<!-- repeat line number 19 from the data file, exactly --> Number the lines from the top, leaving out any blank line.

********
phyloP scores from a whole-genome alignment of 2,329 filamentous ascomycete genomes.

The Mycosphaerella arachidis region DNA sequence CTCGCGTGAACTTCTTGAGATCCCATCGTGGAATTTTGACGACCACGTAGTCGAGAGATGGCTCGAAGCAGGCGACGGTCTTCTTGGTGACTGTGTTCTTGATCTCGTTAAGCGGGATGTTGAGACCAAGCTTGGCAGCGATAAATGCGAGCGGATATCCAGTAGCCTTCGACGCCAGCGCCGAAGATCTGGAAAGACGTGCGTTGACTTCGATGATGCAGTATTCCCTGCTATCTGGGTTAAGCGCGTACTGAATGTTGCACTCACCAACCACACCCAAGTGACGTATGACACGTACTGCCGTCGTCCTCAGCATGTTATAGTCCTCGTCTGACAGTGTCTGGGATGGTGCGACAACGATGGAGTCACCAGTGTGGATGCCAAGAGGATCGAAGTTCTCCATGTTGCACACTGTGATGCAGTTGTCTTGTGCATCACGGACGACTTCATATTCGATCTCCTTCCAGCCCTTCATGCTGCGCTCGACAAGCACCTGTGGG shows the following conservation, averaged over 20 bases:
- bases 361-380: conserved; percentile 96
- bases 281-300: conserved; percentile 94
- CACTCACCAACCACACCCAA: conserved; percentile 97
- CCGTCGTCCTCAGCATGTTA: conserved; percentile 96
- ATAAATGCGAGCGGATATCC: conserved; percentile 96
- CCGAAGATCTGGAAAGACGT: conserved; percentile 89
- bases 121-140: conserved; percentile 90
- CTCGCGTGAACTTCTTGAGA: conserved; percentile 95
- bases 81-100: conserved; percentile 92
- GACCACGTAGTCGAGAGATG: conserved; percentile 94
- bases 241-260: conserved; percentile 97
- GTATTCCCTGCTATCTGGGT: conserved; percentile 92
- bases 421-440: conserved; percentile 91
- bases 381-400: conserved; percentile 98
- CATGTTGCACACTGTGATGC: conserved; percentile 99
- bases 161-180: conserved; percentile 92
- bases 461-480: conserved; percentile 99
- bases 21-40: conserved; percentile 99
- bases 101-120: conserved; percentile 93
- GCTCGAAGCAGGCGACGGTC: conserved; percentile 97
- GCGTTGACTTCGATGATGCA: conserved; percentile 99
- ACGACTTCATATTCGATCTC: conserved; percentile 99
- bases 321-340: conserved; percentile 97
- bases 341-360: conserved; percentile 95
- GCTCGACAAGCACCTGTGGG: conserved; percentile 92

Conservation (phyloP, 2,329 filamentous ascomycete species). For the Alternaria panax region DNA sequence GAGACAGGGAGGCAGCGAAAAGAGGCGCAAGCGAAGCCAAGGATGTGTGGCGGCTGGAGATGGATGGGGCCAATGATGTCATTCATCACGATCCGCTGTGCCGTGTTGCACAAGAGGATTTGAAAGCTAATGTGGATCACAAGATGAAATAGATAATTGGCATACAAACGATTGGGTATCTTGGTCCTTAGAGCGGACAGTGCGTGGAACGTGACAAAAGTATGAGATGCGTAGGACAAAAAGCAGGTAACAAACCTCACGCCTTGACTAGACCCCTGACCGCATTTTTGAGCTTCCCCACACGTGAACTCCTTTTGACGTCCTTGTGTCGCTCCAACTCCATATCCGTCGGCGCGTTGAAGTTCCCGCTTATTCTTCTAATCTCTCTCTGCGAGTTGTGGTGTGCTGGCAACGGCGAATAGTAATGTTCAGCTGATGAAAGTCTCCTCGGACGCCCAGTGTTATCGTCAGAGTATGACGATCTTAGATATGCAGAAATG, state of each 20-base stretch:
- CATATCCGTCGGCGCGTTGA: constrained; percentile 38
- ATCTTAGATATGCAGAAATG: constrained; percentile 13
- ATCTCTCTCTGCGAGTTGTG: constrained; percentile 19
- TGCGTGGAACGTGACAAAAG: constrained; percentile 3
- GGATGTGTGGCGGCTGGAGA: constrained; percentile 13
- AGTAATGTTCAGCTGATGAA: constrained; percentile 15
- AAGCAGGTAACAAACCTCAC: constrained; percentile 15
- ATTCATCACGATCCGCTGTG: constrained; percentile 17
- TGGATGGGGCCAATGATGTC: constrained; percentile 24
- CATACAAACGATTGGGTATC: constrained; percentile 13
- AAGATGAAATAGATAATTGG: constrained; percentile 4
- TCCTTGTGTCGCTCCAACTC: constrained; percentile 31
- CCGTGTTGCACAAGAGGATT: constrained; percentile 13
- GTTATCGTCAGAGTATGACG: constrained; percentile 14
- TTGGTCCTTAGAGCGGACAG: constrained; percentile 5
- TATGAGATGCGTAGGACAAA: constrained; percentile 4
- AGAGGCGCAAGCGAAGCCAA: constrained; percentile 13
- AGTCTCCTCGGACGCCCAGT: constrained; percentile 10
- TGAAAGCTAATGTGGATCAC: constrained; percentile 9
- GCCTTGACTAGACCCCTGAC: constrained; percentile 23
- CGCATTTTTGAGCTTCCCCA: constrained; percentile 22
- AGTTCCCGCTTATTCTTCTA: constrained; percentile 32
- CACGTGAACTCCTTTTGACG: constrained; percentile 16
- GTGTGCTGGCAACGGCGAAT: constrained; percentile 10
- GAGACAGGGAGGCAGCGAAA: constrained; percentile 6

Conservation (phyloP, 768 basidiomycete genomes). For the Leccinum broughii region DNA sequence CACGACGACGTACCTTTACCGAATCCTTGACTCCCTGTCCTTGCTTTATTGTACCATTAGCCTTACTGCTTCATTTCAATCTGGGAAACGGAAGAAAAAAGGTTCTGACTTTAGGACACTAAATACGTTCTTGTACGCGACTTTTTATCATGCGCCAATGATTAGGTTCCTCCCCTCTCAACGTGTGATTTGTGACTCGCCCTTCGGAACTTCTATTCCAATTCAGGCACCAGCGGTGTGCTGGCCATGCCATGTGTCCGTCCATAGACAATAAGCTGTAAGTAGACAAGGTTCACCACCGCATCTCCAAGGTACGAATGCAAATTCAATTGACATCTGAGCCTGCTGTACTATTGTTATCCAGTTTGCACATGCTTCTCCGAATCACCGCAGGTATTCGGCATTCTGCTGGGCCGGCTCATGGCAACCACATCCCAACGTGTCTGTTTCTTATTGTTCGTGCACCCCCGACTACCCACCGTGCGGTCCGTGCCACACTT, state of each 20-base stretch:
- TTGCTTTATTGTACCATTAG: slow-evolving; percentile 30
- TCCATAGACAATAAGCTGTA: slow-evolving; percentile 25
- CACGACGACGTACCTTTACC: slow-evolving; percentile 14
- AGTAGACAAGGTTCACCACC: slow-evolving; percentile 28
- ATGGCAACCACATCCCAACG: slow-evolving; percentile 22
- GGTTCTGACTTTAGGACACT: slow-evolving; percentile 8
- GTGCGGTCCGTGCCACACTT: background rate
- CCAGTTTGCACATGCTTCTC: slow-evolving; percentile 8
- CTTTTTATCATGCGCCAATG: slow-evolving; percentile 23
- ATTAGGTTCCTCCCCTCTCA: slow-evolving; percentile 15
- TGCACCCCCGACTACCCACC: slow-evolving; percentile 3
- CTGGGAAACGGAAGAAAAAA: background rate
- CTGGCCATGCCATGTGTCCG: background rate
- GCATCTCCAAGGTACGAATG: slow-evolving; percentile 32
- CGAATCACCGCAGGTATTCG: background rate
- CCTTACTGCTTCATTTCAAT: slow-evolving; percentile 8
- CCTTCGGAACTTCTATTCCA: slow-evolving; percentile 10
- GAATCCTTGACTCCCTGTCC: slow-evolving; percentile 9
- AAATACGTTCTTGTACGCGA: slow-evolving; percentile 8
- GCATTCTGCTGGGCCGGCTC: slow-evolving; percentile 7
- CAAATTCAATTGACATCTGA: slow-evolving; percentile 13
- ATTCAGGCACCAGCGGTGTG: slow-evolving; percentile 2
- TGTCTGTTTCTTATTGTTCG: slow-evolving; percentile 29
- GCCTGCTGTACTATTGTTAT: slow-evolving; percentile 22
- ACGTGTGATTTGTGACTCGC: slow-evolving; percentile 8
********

- bases 461-480: conserved; percentile 99